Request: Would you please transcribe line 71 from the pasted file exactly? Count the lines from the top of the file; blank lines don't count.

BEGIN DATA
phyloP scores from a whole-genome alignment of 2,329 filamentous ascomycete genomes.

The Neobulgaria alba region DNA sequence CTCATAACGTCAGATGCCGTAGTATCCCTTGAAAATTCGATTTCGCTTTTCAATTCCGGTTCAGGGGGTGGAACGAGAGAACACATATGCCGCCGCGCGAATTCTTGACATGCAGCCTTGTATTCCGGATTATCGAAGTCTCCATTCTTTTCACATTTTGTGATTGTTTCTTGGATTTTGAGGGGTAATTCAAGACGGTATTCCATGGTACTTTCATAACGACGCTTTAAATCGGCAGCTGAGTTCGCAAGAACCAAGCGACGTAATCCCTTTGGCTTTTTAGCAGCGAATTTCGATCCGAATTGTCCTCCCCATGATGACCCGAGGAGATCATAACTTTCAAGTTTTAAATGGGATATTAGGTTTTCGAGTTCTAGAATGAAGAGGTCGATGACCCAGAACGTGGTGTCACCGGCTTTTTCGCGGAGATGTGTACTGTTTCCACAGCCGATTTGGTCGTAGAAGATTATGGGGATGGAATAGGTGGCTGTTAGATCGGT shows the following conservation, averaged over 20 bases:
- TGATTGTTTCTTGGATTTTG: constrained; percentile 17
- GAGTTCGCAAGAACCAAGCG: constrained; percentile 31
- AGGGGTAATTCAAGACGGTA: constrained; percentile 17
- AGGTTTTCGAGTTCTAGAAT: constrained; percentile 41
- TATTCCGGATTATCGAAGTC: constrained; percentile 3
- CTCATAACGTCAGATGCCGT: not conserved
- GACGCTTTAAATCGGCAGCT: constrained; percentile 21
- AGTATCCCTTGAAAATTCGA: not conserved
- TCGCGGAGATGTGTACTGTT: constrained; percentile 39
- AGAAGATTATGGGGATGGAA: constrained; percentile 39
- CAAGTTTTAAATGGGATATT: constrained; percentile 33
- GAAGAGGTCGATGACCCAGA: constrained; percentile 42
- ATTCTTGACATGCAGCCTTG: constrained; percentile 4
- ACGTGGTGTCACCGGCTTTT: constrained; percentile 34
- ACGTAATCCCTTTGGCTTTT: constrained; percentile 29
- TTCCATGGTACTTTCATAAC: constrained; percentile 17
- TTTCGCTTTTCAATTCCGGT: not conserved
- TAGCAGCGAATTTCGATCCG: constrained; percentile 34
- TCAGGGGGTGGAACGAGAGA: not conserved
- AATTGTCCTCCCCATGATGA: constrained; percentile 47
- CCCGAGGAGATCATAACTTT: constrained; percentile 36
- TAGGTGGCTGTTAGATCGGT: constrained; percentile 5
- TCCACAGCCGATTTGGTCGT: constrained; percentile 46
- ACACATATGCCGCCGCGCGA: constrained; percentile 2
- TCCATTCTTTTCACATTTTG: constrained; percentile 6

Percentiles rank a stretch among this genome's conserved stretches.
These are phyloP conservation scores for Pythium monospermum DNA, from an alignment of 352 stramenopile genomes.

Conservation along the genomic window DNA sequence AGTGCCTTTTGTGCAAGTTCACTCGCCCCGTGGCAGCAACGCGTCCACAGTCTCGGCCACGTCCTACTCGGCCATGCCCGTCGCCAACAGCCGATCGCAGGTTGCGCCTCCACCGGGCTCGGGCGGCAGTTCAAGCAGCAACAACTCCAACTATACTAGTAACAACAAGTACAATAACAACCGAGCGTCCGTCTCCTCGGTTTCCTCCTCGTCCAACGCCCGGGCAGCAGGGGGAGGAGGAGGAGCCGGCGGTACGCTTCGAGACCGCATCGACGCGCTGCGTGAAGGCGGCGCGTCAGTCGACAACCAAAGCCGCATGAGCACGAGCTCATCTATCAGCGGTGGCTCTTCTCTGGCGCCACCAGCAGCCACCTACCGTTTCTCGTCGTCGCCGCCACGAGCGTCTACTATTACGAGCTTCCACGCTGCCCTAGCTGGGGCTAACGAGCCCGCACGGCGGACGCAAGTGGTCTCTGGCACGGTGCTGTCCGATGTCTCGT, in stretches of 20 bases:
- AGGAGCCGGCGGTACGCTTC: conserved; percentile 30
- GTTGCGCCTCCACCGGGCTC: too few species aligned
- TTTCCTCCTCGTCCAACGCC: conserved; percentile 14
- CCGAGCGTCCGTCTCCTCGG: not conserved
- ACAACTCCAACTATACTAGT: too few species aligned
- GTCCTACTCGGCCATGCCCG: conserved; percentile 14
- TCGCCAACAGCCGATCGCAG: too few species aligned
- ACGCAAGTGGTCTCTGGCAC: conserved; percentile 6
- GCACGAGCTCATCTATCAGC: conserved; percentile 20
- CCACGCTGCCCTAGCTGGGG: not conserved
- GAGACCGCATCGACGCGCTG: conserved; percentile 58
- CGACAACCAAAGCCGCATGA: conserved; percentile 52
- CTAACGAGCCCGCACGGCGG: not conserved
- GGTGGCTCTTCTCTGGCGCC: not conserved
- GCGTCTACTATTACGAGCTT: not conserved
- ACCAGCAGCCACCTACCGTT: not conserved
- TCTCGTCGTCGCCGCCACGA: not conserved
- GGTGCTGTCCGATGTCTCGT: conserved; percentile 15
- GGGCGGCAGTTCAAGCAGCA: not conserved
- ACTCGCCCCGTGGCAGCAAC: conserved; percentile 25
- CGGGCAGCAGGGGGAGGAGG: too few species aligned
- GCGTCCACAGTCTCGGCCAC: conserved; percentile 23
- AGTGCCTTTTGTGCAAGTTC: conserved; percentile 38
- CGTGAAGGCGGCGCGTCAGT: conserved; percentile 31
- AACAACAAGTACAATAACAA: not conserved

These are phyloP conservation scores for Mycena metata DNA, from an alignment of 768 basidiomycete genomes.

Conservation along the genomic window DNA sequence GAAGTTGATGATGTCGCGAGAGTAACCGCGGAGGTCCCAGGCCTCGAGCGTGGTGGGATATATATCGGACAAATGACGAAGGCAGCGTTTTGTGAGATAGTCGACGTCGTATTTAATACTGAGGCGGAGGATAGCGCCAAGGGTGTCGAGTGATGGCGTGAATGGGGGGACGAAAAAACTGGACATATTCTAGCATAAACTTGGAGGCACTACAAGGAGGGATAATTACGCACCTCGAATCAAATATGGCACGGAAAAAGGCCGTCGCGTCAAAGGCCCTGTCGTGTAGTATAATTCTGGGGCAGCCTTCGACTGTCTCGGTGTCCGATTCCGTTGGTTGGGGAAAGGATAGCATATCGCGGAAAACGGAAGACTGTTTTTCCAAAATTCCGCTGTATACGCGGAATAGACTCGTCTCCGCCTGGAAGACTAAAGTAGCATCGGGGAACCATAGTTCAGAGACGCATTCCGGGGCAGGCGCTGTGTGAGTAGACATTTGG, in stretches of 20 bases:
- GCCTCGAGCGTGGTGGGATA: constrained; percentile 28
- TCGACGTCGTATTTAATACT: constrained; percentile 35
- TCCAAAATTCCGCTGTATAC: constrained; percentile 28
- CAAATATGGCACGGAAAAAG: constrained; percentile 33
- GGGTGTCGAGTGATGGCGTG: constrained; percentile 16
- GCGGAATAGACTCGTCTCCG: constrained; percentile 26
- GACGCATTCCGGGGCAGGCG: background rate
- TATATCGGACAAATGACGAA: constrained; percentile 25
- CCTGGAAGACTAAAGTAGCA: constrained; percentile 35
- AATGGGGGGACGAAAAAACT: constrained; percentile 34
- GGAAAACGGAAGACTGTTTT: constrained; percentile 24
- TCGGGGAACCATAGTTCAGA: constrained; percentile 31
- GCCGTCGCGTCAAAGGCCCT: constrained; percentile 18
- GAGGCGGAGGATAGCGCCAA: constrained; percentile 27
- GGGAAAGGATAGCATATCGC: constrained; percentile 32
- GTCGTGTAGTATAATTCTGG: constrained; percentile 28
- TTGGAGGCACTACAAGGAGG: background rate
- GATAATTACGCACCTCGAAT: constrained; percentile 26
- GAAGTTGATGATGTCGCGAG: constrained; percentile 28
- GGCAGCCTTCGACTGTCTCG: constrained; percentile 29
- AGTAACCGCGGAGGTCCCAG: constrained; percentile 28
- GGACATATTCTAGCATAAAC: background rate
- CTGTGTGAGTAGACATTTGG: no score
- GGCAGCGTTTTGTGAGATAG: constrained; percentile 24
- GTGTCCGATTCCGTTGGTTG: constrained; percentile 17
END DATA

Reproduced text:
- GAGGCGGAGGATAGCGCCAA: constrained; percentile 27